As much as I wanted to leave the farm, the farm is still very much of who I am, and as I became more involved in art history and academia, I began to feel torn. I felt constrained and managed. I grew frustrated with unwritten rules that are often challenged, but rarely rewritten.
My frustrations show themselves in my research interests over the past several years – my interest in working-class artists, my publications on politically leftist regional artists who take up farming as their subjects (love them!), my ongoing engagement with feminist issues because even to this day, women and people of color play second fiddle in the major stories of art history. I also grew tired of always talking about the “discourse” whenever we talked art history (“contributing to the discourse,” “expanding the discourse,” “challenging the discourse,” and so on and so on). What I longed for was something less like a discourse, and more like a community. I longed for outreach and connection, dialogue and listening, and thinking about how creativity has played a role in all kinds of aspects of society.
Because of these frustrations, there were many occasions during all of that discourse talk that I felt like I was turning my back on my rural background. By the time I turned in that penultimate dissertation draft last year, I had come to feel a bit like an unhappy performer in a play that demanded my character reject her rural identity. I’m not saying that anyone told me explicitly to reject it. Some of my mentors even nudged me to explore rural themes further. But there were also judgmental comments about rural America, stereotypes that colleagues and professors seemed to accept without question, and assumptions that made me uncomfortable.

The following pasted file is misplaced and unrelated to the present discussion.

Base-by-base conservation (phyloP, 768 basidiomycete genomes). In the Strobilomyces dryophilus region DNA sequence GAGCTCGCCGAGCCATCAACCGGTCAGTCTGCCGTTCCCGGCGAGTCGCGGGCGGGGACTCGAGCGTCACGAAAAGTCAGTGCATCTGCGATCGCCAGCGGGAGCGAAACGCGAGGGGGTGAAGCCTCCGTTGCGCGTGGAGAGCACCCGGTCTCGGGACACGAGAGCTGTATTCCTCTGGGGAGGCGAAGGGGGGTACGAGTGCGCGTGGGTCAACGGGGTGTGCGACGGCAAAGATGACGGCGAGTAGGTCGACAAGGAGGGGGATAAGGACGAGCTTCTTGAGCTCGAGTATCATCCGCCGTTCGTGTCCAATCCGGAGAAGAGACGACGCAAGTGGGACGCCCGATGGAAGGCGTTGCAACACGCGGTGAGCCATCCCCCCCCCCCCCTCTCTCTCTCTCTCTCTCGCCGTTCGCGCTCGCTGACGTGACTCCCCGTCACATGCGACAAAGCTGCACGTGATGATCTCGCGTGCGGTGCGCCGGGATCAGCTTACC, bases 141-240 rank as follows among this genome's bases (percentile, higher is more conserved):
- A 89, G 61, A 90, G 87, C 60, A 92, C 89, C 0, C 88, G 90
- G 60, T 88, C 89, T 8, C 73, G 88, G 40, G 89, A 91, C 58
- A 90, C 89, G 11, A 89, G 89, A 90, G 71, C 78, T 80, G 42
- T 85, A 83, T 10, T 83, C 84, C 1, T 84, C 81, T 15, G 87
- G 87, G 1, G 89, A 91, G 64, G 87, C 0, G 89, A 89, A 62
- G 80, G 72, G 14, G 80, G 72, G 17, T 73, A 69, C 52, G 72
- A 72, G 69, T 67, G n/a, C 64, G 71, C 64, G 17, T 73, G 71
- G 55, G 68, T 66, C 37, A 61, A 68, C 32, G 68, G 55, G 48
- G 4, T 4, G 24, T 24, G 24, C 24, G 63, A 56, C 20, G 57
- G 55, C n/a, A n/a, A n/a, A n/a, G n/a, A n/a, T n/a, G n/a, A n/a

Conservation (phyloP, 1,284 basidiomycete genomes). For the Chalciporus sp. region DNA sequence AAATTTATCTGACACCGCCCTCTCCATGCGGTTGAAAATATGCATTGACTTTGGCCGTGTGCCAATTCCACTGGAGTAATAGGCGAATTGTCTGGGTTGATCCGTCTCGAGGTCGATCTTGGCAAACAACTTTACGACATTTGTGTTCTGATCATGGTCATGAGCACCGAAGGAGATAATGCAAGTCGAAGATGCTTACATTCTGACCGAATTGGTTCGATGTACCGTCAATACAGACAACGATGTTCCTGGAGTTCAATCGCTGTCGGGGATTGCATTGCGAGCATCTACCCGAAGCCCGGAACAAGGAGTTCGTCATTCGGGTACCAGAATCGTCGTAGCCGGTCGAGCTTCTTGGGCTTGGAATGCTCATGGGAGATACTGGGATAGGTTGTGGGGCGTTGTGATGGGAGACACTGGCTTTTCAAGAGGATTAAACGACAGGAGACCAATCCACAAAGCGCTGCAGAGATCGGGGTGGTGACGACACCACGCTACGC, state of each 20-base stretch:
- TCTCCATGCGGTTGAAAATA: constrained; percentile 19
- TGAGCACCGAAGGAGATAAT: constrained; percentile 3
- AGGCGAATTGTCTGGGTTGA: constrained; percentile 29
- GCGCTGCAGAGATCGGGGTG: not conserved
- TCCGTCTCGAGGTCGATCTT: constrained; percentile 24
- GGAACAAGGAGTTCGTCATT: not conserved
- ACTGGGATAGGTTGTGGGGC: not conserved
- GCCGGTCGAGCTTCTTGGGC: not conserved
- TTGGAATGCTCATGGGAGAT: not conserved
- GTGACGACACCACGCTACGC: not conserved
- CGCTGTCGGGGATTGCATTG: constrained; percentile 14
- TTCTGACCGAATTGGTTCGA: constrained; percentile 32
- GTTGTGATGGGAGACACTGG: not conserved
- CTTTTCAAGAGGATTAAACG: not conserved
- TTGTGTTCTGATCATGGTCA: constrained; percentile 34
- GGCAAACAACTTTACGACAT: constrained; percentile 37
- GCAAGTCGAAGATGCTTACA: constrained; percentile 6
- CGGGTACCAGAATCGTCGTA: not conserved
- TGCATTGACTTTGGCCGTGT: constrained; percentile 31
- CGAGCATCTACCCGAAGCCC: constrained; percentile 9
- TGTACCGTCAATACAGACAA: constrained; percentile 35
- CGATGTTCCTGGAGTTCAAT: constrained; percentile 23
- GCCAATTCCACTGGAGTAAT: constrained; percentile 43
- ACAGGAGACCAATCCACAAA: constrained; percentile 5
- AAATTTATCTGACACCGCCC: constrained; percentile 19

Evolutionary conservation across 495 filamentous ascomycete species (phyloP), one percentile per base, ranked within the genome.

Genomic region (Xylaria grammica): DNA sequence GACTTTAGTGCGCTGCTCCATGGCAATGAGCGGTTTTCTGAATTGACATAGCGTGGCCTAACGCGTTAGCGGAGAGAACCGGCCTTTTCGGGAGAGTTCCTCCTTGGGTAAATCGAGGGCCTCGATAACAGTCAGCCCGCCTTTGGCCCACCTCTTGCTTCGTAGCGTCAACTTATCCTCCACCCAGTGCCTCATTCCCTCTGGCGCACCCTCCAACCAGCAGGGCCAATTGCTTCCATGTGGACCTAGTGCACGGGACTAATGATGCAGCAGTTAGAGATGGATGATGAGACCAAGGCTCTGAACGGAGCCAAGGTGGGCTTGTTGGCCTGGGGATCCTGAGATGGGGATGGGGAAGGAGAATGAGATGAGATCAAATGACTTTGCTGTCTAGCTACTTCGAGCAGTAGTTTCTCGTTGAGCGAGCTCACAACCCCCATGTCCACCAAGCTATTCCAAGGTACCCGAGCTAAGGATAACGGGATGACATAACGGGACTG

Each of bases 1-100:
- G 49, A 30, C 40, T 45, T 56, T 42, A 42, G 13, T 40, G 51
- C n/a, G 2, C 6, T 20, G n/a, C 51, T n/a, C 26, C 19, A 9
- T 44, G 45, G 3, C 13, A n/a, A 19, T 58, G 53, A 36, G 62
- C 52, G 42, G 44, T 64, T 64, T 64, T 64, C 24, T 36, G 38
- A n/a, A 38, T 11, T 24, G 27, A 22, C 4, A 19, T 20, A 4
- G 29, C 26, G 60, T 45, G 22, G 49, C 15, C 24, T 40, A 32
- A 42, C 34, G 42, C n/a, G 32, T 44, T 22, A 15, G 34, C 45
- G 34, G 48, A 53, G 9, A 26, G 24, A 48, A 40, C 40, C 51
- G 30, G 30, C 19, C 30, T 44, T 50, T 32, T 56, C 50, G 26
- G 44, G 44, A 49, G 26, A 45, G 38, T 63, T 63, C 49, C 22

And also – art history is also not just a discipline; it’s a culture built very much on notions of sophistication, and sophistication and rural culture don’t intersect comfortably in any way deeper than a bohemian wedding or farm-to-table dinner.
Last year when I turned in that draft, I began the journey that would lead me where I am today, writing this blog that confronts this discomfort, getting settled into the idea of being in flux, exploring that flux. I had no idea I’d be here, but here I am. I still engage closely with the arts (I do, in fact, currently work as an adjunct and like it). But I’ve also been involved in community arts projects, and I co-created and am founding editor of a blog focused on the arts and its relationship to place. My brother and I talk frequently about the aspects of our backgrounds that comfort us, puzzle us, or encourage us to ask broader questions.
I am also working on another writing project almost monumental as my dissertation. I am working on a book that springs from a need to reconnect with the very aspects of my identity that I feel like I’d turned my back on in graduate school. This project of mine (and I like calling it mine) is a conversation of sorts (through tapes left behind) with a grandpa who grew up rural and poor in the hills of southern Missouri. I’ll no doubt be talking more about this project as it unfolds. But for now this book is my path from the dissertation forward, into the great unknown.